HER starring role in two films — The Night Porter (1974) and Swimming Pool (2003) — has cemented Charlotte Rampling’s place in cinematic history.
In between there have been many other acclaimed roles of course for the English-born actress who is now 71, but her performances in these two controversial films stand out.
Her other best known roles include Stardust Memories with Woody Allen in 1980, and co-starring opposite Paul Newman in The Verdict in 1984. Her role in After 45 in 2015 won her a Best Actress nomination for the Academy Awards. More recently, she featured in the five-part drama series London Spy that aired on BBC Two.
Back in 1977, I interviewed her for the Evening Press in the bar of the old terminal building at Cork Airport during a break in shooting a scene for The Purple Taxi, based on a French novel by Michel Déon and co-starring Peter Ustinov. The scene depicted her coming off an Aer Lingus flight into Cork before departing for a remote cottage in west Cork.
It required several takes and it was during an interval between these that we talked. I noted her air of hauteur which led to her often being described as an “ice queen”. But it was just that — an “air”; in fact, she was exceptionally nice and extremely patient.
Now she has given us a strange hybrid of a book — neither an autobiography nor a memoir, but a collection of memories and musings. Entitled Who I Am, it is quite short and, strangest of all, it mentions none of her films. It is, after all, only in and through the films that the public know her.
Admittedly, the book is about her early life, but it is still disappointing that she doesn’t reference any of the films that established her international reputation.
The book was first published in French (Charlotte lives in Paris) and was written in collaboration with Christophe Bataille, a novelist. Right at the beginning of a book in which she comes across as insightful and very intelligent, but also as elusive and even mysterious, Charlotte tells us it is “not a biography, or a song, or a betrayal, barely a novel — let’s say a ballad, one of those ones you hum, like ‘The Ballad of the Ladies of Times Past’.”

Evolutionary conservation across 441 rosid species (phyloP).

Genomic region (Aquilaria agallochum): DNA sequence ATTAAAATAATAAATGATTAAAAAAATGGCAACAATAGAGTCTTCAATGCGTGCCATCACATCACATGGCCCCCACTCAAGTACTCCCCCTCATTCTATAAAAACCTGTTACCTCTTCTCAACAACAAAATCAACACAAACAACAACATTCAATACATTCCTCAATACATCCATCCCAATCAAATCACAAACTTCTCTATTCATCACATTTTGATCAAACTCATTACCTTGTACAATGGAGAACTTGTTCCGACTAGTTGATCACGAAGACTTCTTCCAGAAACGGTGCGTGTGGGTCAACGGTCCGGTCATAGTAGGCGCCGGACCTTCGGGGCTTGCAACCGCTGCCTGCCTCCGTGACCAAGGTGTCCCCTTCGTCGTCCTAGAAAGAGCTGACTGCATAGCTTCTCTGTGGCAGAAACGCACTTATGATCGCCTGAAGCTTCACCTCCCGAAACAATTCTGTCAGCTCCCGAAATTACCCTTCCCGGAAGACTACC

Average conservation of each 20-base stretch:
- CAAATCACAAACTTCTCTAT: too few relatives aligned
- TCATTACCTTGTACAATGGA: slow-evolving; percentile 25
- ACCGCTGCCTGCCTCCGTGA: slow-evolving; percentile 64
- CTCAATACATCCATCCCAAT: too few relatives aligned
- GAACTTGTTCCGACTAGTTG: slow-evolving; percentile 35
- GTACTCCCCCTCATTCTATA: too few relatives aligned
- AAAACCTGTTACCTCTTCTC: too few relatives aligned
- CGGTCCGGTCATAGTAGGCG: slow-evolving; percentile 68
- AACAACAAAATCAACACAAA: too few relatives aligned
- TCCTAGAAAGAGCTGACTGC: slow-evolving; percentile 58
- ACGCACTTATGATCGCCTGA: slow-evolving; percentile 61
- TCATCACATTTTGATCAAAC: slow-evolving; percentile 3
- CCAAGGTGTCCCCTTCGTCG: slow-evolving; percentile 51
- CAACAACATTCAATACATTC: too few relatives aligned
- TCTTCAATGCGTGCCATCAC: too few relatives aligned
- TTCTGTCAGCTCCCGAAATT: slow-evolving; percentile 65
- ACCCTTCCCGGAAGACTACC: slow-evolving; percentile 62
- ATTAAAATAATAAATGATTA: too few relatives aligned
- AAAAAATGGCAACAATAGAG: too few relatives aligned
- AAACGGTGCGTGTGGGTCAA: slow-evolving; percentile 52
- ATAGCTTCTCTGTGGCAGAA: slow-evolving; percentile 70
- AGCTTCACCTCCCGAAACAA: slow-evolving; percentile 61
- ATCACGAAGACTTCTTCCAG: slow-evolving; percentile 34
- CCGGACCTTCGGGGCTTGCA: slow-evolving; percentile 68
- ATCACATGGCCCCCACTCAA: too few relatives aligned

Okay, let’s say a ballad — and it is one that is permeated by the spirit of her older sister Sarah, who died far away from home and in tragic circumstances. The two were very close, and the (partial) story that emerges from these pages is as much Sarah’s as it is Charlotte’s.
“I want to tell our story,” the author declares, halfway through the book.
For Charlotte and her sister, being young in London was heavenly.
“The Blitz was a thing of the past. No more tears and deprivation. We were alive. Who wouldn’t want to walk joyously down the King’s Road in a miniskirt in the ’60s? Who wouldn’t want to devote their life to the movies? To photographers? I was, and I still am, that woman.”
But Sarah, though nearly three years older, needed looking after. Charlotte tells us she remained fragile all her life, “like a flower that is not truly meant for this world”.
When she turned 21, her parents gave her a first big trip abroad. With a girlfriend, she left London for New York, and ended up in Acapulco. Charlotte takes up the story: “This is where you met Carlos. A handsome, older man. A rich Argentinian cattle rancher, a man of experience. And then you did something very strange, Sarah. Without saying anything to anyone, a week after meeting him, you married him. I read about it in a newspaper in London. My mother was frantic. She couldn’t bear the thought of Sarah being so far away.”
Three years after the marriage, Sarah was dead.
She killed herself on February 14, 1967, after having given birth prematurely to a baby boy on January 13 in a hospital in Buenos Aires.
Charlotte tells us she only found out the truth about the circumstances three years after Sarah’s death. “When I asked my father why he had kept such a secret, he said, ‘It would kill your mother if she knew’.”
For the Ramplings, there was no body, no funeral. When the family in London first heard of her death, she had already been buried. Because of the heat, they were told. “All I know is that Sarah has lain in her husband’s family vault since February 1967. For some reason I still cannot explain, I have never been to Argentina.”
Her father, Godfrey, who would become a colonel in the Royal Artillery, won gold in the relay at the Berlin Olympics in 1936. When her mother’s brother brought Godfrey home to the Victorian manor house near Cambridge, where Charlotte would be born, he was just 20 and already training for the Olympics.
“In a startling coup de foudre, my mother realises that the man standing there, a stiff figure in his military uniform, will be the love of her life. She is just 12.”
After the war, Charlotte’s father was broke. “He tried to sell his gold medal or have it melted down. He went to a jeweller’s in London and discovered it was made of steel. Hitler had tricked the athletes, palmed them off with fakes. It mattered and it didn’t matter to my father, who was engaged in a desperate quest which took him far beyond.”
It is what’s left unsaid or omitted that is most disappointing about this book; the narrative is fractured, disjointed and episodic, often conveying impressions, but little else.
On the back cover there is a photograph of the author at her most alluring, over this question: “Who Is Charlotte Rampling?”
After 106 pages, the reader can only give a very incomplete answer to that. There is much more to be said by and about Charlotte Rampling, and much more to be learned.